“His passion for freedom and justice created new hope for generations of oppressed people worldwide, and because of him, South Africa is today one of the world’s leading democracies. In recent years, I was gratified to be able to work with him through The Elders to encourage resolution of conflicts and advance social justice and human rights in many nations.”

First lady Michelle Obama

“We will forever draw strength and inspiration from Nelson Mandela’s extraordinary example of moral courage, kindness, and humility.”

U.S. Rep. Charles Rangel of New York

“African-Americans have really been denied what most Americans enjoy. And that is their history, from where they came from. Not only were our names taken away, our culture, our songs, our history, our language, but Africans were demonized. When I was a kid, the worst thing you could do was call anyone an African.

“But when Nelson Mandela came on the scene, where every black kid could say, ‘Gee mom, that great guy looks just like me, doesn’t he?’ He has given to African-Americans something that you can’t get out of churches and you couldn’t get out of schools. He gave us an identity to know. When God made him, and made us to look like him, he was thinking about all of us. And so I don’t know what it takes for God to pick up a saint, but I’ll tell you one thing, he’d win in any election for sainthood, all over the world.”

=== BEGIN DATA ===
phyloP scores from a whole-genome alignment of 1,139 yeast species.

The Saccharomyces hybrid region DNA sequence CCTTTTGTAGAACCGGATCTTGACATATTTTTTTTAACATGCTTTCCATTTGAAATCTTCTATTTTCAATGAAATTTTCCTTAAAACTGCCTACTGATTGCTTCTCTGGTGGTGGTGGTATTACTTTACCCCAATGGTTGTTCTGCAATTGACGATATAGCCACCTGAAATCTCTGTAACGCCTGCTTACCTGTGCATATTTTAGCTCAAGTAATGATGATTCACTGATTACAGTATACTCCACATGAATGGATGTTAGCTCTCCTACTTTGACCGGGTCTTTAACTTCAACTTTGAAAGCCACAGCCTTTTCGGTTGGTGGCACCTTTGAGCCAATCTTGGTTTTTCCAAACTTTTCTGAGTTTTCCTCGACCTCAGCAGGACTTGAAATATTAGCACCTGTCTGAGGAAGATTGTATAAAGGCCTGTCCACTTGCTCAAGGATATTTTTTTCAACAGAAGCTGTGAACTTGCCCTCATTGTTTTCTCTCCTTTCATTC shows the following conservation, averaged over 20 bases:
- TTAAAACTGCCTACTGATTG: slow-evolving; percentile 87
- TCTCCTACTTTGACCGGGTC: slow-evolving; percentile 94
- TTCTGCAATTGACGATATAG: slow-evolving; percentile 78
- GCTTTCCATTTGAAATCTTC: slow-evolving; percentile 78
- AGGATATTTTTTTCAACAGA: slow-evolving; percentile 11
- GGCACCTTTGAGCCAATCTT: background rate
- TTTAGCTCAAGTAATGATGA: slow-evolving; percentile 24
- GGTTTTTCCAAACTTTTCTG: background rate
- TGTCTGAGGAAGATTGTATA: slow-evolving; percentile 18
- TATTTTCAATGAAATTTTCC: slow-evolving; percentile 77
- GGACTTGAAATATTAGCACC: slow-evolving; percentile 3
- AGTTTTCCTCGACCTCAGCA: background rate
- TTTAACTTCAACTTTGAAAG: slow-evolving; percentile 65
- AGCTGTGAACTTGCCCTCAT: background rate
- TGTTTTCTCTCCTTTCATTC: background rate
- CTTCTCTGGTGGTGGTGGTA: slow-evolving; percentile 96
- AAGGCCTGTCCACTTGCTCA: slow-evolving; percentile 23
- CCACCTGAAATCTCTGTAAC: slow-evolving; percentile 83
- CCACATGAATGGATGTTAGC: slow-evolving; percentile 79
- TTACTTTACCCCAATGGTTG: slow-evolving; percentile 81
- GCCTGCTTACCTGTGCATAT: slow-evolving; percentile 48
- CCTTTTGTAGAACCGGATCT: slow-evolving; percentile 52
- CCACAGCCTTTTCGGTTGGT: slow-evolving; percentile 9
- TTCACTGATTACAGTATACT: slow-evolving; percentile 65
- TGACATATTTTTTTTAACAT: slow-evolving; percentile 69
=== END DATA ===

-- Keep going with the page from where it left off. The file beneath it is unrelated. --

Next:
Former U.S. Secretary of State Madeleine Albright

“President Mandela was an activist, a prisoner of conscience, a political leader, and a venerated statesman but he was, above all, a teacher. … Mandela’s strength as a teacher is that he not only advised us what to do, he showed us how. Personally, I will treasure the memory of our meetings, the directness of his talk, the warmth of his smile, and the depth of his commitment to the economic and social well-being of his people.”